COST CLASSIFICATION BY NATURE

J.O. EMMANUEL
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Cost classification can be defined as the process of grouping costs according to common characteristics.

It is the grouping of costs according to similar characteristics.

Cost can be classified based on behaviour, nature, and functions, to name a few.

However, we shall discuss cost classification by nature in this post.

Forthwith, let's get started.

Cost classification by nature can be defined as the grouping of costs according to the natural elements of the cost.

Based on the nature of the cost, we can classify cost into material cost, labour cost and expenses.

1. Material costs: These are the costs of materials used in the production of goods and services.

They are costs associated with the acquisition and use of materials in the production of goods.

Some common subcategories of material costs include:

  • Spare parts: These are the costs of any replacement parts required for production.
  • Raw material costs: These are the cost of the raw materials that are used to create a finished product. The cost of the steel required to manufacture an automobile, for instance, would be categorized as a raw material cost.
  • Direct material cost: These are the cost of materials that are directly traceable to a specific product, process, process, or service. An example of direct material cost is the cost of the plastic used to make the toys.
  • Packaging material cost: These are the cost of the materials used to package and protect a finished product.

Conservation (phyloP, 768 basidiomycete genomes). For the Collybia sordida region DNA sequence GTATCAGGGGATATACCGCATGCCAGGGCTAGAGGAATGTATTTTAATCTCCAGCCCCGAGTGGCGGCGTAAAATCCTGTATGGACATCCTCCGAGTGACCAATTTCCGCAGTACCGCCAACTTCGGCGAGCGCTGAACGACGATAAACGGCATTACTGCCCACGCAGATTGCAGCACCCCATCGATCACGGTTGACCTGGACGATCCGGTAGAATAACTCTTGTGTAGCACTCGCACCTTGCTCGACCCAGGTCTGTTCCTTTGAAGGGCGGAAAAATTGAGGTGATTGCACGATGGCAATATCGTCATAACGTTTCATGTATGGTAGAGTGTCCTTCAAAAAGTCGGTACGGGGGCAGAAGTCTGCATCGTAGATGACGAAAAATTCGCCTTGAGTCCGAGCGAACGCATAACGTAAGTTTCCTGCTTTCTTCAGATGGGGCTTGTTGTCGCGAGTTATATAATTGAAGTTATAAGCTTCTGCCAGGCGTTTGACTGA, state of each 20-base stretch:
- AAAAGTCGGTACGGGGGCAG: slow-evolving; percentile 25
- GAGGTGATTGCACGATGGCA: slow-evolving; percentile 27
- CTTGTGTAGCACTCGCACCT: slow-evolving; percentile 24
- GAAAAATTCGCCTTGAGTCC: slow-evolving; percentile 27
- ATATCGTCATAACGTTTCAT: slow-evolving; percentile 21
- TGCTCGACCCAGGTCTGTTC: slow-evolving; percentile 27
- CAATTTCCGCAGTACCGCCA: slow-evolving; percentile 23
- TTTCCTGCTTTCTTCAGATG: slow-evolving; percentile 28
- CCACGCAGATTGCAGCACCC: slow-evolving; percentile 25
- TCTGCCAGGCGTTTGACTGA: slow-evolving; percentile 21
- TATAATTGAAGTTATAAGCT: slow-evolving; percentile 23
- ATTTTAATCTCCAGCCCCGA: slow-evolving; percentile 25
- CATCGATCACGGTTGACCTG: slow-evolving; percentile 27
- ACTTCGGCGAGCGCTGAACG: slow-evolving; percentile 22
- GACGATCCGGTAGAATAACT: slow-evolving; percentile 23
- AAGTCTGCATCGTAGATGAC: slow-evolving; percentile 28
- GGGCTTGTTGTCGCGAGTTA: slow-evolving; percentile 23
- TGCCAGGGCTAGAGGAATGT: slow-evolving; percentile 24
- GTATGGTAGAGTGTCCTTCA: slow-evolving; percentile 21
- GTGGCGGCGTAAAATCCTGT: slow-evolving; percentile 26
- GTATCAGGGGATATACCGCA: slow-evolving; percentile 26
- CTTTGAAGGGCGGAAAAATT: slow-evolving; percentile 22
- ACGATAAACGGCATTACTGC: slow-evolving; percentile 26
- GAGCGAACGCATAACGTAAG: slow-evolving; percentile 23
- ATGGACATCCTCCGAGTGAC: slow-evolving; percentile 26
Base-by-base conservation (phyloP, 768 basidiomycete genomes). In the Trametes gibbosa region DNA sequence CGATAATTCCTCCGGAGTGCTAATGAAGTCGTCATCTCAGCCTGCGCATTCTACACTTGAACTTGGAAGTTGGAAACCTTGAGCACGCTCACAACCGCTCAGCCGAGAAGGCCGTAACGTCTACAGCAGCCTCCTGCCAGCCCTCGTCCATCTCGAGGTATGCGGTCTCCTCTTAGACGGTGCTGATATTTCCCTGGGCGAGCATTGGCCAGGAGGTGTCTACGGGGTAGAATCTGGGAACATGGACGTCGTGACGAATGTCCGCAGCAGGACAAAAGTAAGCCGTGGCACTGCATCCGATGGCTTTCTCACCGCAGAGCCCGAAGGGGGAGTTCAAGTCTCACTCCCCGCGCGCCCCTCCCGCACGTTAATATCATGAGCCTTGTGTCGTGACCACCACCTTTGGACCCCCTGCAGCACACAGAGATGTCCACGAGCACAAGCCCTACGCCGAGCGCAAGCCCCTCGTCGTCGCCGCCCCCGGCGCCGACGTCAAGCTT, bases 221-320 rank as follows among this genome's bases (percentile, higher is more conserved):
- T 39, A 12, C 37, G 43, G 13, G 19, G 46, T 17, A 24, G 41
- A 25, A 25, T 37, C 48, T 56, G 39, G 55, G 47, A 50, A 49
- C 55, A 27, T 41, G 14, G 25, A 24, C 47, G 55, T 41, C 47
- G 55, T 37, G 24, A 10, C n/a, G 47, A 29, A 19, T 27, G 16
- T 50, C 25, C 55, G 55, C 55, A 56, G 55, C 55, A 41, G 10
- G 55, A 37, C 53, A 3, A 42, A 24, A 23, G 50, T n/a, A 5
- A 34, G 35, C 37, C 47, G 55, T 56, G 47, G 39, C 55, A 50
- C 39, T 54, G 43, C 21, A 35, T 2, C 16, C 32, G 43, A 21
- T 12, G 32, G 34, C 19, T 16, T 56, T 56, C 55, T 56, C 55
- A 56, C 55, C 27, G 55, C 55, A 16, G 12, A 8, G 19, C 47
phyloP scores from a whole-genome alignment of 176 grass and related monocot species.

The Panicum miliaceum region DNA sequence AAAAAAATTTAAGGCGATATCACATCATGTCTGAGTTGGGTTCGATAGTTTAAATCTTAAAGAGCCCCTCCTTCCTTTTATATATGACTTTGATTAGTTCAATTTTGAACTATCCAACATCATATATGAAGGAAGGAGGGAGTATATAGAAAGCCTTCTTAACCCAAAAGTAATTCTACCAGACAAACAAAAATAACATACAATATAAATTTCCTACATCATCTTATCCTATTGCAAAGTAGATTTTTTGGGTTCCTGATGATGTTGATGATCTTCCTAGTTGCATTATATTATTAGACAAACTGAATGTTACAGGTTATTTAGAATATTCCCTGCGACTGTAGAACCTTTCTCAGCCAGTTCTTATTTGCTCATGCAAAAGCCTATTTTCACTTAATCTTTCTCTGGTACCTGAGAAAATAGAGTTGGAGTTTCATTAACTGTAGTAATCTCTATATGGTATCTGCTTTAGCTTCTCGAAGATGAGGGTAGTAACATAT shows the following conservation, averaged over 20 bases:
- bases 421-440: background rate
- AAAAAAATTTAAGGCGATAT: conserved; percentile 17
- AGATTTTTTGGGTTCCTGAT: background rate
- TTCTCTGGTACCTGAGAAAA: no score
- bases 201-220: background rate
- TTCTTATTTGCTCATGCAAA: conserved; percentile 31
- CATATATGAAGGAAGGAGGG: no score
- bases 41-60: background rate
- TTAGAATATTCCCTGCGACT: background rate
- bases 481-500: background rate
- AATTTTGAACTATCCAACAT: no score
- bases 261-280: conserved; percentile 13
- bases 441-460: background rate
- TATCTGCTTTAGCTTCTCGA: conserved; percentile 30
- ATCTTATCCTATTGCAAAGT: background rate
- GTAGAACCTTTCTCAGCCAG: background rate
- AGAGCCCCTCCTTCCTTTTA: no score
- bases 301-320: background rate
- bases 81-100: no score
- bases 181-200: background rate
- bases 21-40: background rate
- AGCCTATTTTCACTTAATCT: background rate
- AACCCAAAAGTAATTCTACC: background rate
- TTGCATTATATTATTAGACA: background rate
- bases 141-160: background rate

2. Labour costs: These are the costs incurred by a company for salary and wages paid to employees involved in the production of goods and services.

Labour costs can be classified into direct and indirect labour costs.

  • Direct labour costs: As the name suggests, direct labour costs are wages and salaries paid to workers who are directly involved in the production of goods and services. Examples of direct costs are costs associated with assembly line workers, machinists and other workers who are directly involved in the production process.
  • Indirect labour costs: These refer to wages and salaries paid to workers who are not directly involved in the production of goods and services. In other words, Indirect labour costs are costs of employees who are not involved in handling raw materials. Examples of indirect labour costs are the costs of supervisors, maintenance workers, office staff and other employees who are not directly involved in the production of goods and services.

3. Expenses: These include all other costs associated with making and selling goods or services that are not labour costs or material costs.

Advertising, utilities, rent, and phone costs are a few examples of expenses.

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